Both banks offer among some of the best balance transfer credit cards around, with HSBC offering 25 months interest-free in return for a 1.5 per cent transfer fee, while Tesco Bank offers a 28-month balance transfer deal with a 2.98 per cent fee.
This is just one month shorter than the longest interest-free deal available, offered by Sainsbury’s Bank.
Tesco Bank told This is Money it planned to introduce eligibility checking on its website later this year, and that four of its credit cards could be soft searched through comparison site MoneySupermarket.
Meanwhile HSBC said in a statement: ‘HSBC has a range of credit cards to meet customer’s needs, and when making a lending decision rely on a number of factors which are available to customers -for example their credit score.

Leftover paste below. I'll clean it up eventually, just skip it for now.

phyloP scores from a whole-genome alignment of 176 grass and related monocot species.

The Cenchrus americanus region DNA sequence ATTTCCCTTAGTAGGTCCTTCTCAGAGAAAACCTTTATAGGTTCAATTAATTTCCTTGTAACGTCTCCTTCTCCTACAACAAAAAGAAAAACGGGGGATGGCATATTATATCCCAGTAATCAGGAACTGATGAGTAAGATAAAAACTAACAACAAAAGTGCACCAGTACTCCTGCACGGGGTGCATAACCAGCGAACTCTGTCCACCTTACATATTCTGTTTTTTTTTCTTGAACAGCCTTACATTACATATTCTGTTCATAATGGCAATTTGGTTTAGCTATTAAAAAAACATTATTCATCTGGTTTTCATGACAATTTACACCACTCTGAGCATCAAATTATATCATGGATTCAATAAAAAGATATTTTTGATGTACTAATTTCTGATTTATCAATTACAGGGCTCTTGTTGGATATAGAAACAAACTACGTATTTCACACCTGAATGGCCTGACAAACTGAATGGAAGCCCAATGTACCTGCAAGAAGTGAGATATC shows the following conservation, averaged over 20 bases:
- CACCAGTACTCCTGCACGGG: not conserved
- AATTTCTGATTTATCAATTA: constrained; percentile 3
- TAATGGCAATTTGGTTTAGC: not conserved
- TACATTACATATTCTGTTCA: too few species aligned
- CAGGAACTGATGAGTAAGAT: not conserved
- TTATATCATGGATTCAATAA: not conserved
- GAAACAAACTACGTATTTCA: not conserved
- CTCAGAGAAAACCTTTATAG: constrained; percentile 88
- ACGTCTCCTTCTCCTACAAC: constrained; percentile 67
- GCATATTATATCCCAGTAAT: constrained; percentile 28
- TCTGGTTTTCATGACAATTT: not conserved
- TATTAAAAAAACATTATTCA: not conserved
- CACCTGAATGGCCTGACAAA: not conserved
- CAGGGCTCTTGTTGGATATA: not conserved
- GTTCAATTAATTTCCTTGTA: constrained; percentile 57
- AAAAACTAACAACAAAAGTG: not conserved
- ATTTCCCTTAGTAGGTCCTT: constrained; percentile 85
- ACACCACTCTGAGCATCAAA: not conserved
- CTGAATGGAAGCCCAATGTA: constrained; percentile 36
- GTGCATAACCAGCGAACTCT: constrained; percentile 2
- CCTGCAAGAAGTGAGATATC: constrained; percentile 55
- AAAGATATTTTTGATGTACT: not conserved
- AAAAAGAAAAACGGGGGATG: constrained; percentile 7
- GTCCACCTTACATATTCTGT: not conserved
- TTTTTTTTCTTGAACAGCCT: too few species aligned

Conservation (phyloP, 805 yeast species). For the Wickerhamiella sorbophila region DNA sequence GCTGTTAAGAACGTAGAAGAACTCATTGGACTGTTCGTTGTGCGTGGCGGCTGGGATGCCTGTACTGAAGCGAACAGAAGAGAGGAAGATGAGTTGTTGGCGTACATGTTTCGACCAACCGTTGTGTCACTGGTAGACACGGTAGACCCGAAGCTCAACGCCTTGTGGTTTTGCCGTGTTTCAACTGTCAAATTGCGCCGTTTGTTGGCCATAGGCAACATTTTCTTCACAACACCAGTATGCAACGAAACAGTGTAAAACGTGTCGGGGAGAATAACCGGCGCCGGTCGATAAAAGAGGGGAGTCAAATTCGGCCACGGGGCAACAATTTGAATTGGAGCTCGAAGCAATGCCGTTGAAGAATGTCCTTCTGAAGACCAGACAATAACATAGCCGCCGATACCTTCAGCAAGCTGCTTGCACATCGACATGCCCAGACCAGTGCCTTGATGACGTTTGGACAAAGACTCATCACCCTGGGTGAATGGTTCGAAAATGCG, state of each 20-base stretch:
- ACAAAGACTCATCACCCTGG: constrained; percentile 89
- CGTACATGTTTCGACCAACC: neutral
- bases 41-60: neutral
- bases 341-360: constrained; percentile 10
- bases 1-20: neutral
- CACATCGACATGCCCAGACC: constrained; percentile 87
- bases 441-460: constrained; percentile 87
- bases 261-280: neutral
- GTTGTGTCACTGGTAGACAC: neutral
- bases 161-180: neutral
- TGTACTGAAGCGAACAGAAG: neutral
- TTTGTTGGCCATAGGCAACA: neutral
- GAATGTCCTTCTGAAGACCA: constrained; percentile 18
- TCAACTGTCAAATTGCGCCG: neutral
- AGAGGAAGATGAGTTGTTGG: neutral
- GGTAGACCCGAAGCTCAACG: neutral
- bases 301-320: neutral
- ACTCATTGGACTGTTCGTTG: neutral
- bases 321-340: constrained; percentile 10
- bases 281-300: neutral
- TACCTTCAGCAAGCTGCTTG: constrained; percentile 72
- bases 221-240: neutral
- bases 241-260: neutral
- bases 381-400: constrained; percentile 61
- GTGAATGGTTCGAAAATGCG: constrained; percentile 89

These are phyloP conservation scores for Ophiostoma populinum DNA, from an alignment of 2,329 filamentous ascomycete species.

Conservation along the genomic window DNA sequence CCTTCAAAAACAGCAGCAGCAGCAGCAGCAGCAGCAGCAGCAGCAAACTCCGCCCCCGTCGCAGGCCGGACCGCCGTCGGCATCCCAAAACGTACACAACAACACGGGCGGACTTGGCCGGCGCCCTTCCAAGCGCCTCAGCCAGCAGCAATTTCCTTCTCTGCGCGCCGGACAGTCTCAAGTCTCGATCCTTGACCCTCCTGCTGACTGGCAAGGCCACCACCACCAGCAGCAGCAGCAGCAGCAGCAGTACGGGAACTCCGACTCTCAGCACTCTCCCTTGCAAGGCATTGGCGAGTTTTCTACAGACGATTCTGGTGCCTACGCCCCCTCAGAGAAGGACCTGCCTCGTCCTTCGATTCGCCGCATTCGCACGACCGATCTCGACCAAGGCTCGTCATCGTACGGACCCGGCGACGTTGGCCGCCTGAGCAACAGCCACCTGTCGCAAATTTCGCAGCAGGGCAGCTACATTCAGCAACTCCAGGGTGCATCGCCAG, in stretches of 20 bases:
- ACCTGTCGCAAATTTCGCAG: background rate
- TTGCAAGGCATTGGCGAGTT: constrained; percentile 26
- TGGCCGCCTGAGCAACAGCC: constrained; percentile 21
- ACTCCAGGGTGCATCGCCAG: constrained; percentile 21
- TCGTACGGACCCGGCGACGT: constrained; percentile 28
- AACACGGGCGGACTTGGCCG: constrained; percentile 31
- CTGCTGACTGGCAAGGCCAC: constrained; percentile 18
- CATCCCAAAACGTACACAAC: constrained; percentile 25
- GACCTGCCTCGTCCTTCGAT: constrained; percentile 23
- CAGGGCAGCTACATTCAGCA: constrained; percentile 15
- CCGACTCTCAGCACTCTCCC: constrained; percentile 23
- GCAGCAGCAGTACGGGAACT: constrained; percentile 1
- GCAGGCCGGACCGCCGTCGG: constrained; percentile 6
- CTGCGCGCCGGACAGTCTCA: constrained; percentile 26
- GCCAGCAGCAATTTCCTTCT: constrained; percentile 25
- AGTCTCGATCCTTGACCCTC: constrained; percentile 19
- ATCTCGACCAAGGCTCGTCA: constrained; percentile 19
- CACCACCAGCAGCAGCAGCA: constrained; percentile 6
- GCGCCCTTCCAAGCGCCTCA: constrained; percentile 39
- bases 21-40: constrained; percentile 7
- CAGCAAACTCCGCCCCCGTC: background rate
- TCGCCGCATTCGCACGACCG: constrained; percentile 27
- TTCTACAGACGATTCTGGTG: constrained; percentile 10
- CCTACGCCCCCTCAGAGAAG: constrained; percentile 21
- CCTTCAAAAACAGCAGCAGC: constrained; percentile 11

‘We don’t currently offer an eligibility checker on our direct channels, but do work with key aggregators to support customers to understand their likelihood of acceptance.’
Of the seven HSBC credit cards, just the balance transfer card and its Purchase Plus card – offering 0 per cent interest on purchases for 18 months – are available to non-HSBC customers.
Tom Platt, chief commercial officer at credit comparison site TotallyMoney, said: ‘Unfortunately, eligibility checking is still not a universal experience, despite the benefits to both customers and lenders.
‘Not only does eligibility checking let customers apply for a product with more confidence, but lenders are much more likely to get applications from the kinds of customers they’re actually looking for. It really is a win-win situation all around.’
Can you check your rate before you apply?